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Computer Science - Bioinformatics | Information-Theoretic Evaluation for Computational Biomedical Ontologies

Information-Theoretic Evaluation for Computational Biomedical Ontologies

Clark, Wyatt Travis

2014, VII, 46 p. 12 illus., 6 illus. in color.

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  • Provides a concise overview of a proven method for evaluating the performance of computational protein-function prediction
  • Proposes a solution that is critical in disease-gene prioritisation, an increasingly hot topic
  • Defines important concepts for scientists using information-theoretic approaches in their algorithms development
The development of effective methods for the prediction of ontological annotations is an important goal in computational biology, yet evaluating their performance is difficult due to problems caused by the structure of biomedical ontologies and incomplete annotations of genes. This work proposes an information-theoretic framework to evaluate the performance of computational protein function prediction. A Bayesian network is used, structured according to the underlying ontology, to model the prior probability of a protein's function. The concepts of misinformation and remaining uncertainty are then defined, that can be seen as analogs of precision and recall. Finally, semantic distance is proposed as a single statistic for ranking classification models. The approach is evaluated by analyzing three protein function predictors of gene ontology terms. The work addresses several weaknesses of current metrics, and provides valuable insights into the performance of protein function prediction tools.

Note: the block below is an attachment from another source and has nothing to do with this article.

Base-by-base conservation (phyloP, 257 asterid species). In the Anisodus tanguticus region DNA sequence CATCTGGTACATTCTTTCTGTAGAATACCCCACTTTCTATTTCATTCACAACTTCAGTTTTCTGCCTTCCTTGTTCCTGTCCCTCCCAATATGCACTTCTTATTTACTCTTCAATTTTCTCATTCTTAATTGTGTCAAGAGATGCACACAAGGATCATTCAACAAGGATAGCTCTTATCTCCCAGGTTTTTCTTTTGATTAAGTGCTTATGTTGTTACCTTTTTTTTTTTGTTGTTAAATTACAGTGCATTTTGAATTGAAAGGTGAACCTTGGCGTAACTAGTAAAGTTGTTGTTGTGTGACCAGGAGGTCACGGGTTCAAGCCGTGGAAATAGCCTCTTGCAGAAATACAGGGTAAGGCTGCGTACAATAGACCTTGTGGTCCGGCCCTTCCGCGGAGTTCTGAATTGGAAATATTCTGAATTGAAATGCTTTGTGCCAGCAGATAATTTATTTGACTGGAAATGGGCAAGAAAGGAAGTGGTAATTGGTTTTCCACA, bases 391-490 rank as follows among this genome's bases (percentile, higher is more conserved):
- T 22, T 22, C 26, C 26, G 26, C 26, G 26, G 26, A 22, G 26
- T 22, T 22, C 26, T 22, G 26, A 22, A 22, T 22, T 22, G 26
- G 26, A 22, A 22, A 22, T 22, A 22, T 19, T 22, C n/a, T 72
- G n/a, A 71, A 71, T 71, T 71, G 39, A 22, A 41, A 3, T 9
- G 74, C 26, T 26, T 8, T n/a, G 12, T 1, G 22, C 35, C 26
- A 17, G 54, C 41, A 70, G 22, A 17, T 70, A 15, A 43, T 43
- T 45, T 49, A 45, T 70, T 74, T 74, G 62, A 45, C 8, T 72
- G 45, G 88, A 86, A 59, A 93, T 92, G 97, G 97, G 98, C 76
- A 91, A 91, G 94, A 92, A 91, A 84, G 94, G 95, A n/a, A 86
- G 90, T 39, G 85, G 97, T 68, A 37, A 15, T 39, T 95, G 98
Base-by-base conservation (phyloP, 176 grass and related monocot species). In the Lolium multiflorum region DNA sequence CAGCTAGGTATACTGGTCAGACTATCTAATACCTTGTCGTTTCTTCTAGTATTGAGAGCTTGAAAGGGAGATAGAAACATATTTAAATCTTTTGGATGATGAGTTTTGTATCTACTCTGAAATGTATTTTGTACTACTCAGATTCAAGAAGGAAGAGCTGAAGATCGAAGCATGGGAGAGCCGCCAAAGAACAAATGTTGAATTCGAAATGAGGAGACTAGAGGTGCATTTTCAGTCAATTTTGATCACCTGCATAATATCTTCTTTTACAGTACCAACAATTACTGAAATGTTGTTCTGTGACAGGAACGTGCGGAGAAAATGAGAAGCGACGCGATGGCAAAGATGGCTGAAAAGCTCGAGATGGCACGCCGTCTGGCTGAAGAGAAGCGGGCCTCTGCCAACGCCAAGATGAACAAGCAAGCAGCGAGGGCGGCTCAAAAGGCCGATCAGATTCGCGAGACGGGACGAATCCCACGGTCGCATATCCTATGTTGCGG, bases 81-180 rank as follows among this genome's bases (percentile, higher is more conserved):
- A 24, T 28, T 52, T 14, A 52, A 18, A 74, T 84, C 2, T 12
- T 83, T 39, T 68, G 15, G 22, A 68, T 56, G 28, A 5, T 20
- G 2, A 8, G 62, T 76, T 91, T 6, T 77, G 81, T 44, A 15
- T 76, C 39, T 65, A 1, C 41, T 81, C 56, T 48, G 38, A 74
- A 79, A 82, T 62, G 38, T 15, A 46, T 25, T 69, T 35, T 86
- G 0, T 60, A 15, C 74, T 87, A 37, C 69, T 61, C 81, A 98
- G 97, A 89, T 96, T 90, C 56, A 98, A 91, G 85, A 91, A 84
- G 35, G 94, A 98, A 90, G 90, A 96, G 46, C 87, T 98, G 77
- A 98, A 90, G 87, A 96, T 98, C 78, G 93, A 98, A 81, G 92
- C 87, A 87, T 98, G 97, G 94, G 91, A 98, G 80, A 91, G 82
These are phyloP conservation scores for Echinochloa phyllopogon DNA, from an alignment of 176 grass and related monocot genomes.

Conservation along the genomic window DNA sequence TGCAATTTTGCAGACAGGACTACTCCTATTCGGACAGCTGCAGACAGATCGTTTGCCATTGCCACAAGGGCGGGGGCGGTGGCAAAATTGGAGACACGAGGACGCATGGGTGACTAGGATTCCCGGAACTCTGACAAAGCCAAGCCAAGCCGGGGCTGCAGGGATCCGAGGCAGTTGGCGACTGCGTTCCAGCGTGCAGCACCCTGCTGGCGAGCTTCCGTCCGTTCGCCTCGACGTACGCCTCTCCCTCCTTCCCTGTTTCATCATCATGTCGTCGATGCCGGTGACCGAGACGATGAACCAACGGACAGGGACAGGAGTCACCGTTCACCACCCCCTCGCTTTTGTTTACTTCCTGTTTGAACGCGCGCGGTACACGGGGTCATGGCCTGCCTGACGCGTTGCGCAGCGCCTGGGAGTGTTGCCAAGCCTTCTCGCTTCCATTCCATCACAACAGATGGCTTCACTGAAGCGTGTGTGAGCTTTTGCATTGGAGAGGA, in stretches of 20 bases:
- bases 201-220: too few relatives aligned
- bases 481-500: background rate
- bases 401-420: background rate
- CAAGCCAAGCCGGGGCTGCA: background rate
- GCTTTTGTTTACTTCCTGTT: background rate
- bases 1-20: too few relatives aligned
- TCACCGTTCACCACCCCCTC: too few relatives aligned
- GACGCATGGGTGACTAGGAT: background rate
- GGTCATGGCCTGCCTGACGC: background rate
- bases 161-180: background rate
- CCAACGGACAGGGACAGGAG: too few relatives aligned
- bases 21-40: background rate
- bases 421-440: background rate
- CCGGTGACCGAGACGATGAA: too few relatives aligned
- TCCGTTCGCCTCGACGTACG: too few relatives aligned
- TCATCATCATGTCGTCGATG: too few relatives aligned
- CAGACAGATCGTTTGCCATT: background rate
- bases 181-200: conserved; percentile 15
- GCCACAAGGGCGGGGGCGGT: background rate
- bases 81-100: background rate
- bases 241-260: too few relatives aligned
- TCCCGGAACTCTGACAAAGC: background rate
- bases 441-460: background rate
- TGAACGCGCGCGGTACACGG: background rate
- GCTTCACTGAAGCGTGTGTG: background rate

Content Level » Research

Keywords » Algorithm Development - Information Theory - Ontology - Protein Function Prediction - Semantic Evaluation

Related subjects » Bioinformatics - Human Genetics - Image Processing - Public Health - Theoretical Computer Science

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